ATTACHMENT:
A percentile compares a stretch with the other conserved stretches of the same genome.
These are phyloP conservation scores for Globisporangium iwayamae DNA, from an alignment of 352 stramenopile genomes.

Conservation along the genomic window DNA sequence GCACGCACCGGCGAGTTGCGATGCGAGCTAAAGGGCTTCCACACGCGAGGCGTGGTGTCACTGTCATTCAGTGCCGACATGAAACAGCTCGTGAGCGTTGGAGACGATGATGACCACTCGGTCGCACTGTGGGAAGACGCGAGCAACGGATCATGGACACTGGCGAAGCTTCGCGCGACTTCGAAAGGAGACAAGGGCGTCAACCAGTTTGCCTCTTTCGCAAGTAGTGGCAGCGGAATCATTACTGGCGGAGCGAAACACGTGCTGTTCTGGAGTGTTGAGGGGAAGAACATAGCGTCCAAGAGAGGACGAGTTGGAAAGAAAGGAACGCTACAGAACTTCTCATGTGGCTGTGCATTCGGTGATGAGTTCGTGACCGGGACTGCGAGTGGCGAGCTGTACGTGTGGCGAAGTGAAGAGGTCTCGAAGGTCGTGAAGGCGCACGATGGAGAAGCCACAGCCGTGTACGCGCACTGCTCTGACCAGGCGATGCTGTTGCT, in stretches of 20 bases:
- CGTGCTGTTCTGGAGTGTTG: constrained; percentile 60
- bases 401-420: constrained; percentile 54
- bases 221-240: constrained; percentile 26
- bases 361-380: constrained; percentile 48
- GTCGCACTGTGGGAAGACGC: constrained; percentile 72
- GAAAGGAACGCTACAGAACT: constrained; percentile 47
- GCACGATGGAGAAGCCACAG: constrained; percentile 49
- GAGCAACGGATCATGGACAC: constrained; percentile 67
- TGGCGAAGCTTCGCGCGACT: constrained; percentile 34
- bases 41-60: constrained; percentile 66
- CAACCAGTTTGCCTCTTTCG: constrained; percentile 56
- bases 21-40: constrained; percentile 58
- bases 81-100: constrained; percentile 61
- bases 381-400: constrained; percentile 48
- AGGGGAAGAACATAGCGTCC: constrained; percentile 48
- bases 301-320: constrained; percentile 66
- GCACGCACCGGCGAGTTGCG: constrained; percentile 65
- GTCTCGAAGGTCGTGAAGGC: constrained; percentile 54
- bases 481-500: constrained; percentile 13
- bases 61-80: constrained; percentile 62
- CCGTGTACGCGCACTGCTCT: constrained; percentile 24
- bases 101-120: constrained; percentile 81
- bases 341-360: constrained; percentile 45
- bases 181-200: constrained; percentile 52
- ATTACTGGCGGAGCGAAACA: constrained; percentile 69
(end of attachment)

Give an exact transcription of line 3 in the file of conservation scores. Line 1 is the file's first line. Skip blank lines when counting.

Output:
Conservation along the genomic window DNA sequence GCACGCACCGGCGAGTTGCGATGCGAGCTAAAGGGCTTCCACACGCGAGGCGTGGTGTCACTGTCATTCAGTGCCGACATGAAACAGCTCGTGAGCGTTGGAGACGATGATGACCACTCGGTCGCACTGTGGGAAGACGCGAGCAACGGATCATGGACACTGGCGAAGCTTCGCGCGACTTCGAAAGGAGACAAGGGCGTCAACCAGTTTGCCTCTTTCGCAAGTAGTGGCAGCGGAATCATTACTGGCGGAGCGAAACACGTGCTGTTCTGGAGTGTTGAGGGGAAGAACATAGCGTCCAAGAGAGGACGAGTTGGAAAGAAAGGAACGCTACAGAACTTCTCATGTGGCTGTGCATTCGGTGATGAGTTCGTGACCGGGACTGCGAGTGGCGAGCTGTACGTGTGGCGAAGTGAAGAGGTCTCGAAGGTCGTGAAGGCGCACGATGGAGAAGCCACAGCCGTGTACGCGCACTGCTCTGACCAGGCGATGCTGTTGCT, in stretches of 20 bases: